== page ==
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QUESTION: We have a tenant conducting Santeria ceremonies which include the sacrifices of goats, chickens and roosters. On trash days we have seen blood coming from trash bags running into the storm drains. What is the best way to stop these practices?

ANSWER: Santería means “Way of the Saints.” For those who are unfamiliar with Santería, it's a religion similar to voodoo. It originated in Cuba and combines elements of African paganism, Roman Catholicism and ritualistic animal sacrifice. Adherents worship Catholic saints and use Catholic symbols in their practices, including baptism. (I suspect the Catholic Church is troubled by the usurping of their symbols and practices into a pagan religion.) See Wikipedia and The BBC for more information.

Case Law. Although there are no cases involving Santeria and homeowner associations, there are two cases involving cities.

Church Building. In 1993 the City of Hialeah in Florida passed an ordinance to prevent the practice of Santería in the city. The ordinance prohibited the killing of animals in a public or private ritual not for the primary purpose of food consumption. The Church of Lukumi Babalu Aye sued. Based on the First Amendment's free exercise of religion, the United States Supreme Court declared the ordinance unconstitutional and the church was allowed to conduct animal sacrifices in its church building. (Lukumi Babalu Aye v. City of Hialeah.)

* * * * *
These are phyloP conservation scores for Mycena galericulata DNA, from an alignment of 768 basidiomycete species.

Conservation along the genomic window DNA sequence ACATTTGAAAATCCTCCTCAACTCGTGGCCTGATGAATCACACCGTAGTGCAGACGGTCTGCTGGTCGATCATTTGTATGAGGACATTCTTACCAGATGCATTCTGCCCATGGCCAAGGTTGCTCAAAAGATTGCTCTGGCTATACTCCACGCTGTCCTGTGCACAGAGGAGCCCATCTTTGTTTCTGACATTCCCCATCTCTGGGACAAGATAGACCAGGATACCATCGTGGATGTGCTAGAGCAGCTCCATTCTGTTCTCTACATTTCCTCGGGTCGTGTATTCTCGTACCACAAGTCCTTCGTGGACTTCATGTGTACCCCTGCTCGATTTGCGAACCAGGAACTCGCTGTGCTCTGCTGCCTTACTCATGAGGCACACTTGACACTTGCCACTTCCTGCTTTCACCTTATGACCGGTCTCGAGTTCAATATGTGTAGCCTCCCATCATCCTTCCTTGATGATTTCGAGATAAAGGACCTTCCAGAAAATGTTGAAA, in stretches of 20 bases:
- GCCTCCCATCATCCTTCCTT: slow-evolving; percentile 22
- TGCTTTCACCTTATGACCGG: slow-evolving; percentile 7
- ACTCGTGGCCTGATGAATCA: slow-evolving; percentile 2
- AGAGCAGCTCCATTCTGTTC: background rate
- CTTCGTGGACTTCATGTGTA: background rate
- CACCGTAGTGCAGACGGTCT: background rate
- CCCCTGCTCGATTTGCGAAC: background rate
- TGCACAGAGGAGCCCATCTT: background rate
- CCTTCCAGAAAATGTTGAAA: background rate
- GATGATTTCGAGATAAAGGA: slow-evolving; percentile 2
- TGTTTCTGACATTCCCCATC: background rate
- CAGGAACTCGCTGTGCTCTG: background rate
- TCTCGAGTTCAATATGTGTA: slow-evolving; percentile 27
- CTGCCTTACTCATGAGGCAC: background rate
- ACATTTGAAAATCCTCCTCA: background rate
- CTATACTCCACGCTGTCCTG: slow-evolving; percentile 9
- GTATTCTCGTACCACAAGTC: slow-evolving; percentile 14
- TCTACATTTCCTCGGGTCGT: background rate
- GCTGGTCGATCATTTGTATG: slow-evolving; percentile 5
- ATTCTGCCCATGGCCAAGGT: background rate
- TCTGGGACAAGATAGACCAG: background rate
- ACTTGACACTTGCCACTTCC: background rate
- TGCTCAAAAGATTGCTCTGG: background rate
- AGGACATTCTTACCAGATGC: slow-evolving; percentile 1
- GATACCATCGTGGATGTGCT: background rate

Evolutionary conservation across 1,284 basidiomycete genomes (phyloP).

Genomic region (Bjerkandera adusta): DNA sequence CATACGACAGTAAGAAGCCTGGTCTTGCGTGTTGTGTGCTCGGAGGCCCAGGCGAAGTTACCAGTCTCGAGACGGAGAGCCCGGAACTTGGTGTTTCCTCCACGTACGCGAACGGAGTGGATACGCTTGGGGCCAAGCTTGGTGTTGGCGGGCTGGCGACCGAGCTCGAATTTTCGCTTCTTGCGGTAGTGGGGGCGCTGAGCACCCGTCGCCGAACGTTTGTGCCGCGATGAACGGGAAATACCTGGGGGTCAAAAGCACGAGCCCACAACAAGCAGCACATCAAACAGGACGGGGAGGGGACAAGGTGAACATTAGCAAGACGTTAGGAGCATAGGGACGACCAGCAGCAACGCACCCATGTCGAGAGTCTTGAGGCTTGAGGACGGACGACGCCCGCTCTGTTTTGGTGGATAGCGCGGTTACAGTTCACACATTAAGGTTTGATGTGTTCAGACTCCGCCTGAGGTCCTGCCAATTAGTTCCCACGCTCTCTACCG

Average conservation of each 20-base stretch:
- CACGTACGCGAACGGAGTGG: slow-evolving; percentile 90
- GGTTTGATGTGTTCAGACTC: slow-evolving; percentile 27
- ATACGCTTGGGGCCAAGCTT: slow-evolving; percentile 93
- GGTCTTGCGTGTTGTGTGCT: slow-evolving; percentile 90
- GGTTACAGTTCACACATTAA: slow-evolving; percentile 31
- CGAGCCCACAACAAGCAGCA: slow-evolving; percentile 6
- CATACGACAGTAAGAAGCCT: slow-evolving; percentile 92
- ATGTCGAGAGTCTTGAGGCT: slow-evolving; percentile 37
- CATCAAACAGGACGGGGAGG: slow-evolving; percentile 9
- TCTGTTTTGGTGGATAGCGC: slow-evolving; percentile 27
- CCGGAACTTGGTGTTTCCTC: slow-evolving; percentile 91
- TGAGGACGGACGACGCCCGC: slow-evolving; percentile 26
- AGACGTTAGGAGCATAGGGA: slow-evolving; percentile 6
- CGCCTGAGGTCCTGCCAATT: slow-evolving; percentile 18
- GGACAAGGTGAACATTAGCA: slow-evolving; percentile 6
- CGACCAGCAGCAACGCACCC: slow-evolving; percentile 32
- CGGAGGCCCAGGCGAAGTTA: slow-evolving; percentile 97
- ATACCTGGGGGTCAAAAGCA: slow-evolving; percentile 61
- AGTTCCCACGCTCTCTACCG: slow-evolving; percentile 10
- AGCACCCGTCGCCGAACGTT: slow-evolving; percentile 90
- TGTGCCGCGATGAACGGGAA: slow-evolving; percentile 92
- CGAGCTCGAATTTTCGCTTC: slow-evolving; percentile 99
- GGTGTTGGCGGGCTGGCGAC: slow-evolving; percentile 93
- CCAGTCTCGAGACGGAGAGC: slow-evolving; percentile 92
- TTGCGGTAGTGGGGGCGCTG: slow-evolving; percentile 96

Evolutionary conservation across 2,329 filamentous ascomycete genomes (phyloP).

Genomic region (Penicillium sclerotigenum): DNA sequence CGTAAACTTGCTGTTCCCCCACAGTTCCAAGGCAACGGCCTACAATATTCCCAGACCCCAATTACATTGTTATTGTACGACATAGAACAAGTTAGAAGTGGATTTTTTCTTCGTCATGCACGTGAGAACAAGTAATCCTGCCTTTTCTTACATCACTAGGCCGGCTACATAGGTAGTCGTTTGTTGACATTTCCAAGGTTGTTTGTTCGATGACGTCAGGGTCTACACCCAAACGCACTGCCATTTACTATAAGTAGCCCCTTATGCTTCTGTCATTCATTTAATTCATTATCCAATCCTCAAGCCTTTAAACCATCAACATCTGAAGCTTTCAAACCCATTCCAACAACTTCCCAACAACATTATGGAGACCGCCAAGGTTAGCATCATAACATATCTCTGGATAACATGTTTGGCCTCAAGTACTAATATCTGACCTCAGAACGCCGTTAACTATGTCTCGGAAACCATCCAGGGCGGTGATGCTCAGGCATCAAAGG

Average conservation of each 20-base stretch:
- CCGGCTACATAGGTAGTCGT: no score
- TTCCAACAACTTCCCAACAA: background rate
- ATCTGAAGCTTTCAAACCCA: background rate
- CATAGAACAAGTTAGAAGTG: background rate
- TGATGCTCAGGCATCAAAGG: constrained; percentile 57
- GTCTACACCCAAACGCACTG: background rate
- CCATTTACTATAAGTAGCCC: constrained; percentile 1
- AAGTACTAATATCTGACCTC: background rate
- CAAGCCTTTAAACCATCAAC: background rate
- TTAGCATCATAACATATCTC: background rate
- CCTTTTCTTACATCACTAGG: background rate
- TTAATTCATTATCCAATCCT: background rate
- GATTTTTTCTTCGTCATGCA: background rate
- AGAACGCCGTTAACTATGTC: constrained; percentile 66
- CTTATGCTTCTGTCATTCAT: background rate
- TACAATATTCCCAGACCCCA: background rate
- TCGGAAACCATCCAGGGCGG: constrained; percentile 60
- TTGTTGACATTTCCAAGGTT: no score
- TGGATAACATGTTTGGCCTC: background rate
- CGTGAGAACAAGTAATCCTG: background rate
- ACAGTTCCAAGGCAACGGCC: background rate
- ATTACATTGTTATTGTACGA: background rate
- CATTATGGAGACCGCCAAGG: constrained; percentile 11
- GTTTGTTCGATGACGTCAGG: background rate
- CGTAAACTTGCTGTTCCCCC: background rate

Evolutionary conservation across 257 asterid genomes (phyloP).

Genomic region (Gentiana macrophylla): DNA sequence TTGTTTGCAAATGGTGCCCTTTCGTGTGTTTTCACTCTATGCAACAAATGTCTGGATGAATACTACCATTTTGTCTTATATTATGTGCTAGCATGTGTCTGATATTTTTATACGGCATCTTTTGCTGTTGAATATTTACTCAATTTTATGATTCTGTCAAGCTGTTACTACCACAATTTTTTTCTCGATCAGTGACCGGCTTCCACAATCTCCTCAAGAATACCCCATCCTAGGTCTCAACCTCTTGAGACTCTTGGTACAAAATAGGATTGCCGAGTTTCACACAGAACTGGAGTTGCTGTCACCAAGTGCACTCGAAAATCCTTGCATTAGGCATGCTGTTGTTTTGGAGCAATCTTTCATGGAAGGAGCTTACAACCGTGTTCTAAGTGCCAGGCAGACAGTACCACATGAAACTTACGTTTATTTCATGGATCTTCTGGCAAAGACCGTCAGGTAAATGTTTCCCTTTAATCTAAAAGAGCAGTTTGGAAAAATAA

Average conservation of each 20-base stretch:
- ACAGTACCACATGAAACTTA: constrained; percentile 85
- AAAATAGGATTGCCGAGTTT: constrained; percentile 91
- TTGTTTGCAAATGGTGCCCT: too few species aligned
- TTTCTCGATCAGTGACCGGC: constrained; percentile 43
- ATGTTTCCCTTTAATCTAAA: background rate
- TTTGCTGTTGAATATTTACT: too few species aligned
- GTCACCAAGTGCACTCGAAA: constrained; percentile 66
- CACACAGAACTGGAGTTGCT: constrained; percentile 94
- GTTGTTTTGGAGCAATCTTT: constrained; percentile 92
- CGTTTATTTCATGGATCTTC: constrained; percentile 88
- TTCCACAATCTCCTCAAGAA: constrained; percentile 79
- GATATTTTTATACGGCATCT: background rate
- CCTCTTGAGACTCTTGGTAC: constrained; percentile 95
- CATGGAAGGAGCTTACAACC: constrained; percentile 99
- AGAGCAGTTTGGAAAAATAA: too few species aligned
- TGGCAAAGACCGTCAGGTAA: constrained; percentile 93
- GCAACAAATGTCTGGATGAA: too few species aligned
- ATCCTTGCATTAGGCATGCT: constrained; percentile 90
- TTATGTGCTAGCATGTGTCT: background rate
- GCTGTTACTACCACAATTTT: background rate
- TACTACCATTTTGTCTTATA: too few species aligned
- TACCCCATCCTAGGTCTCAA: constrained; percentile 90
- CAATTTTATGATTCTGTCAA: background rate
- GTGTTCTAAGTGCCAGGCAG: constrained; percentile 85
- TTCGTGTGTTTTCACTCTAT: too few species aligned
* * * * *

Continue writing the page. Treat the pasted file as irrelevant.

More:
Private Residence. In 2009 the City of Euless, Texas passed an ordinance aimed at stopping the practice of Santería in a residence by prohibiting the torture and killing of animals in residential homes. The Court of Appeals ruled that Merced, a Santería priest, was acting within his Constitutional rights when he sacrificed goats and other animals as part of his home-based rituals. The court noted that home sacrifice is "a crucial aspect of Santería, without which Santería would effectively cease to exist.” (José Merced v. City of Euless.)

Homeowners Associations. The cases described above both involved governmental interference with the free exercise of religion. In each case the court found that the object of the laws was to to suppress religiously motivated conduct which is why the courts struck them down. Neither case addressed private restrictions, such as those imposed by homeowners associations. Accordingly, it is possible that CC&R restrictions against any (not just religious) activity that causes a nuisance could withstand legal challenge. Just as private organizations can restrict free speech, they could conceivably restrict religious practices that negatively impact other members (see Bible studies).

RECOMMENDATION: Because this is uncharted territory, boards should consult legal counsel when faced with these kinds of situations. Associations needing legal assistance can contact us. To stay current with issues affecting community associations, subscribe to the Davis-Stirling Newsletter.

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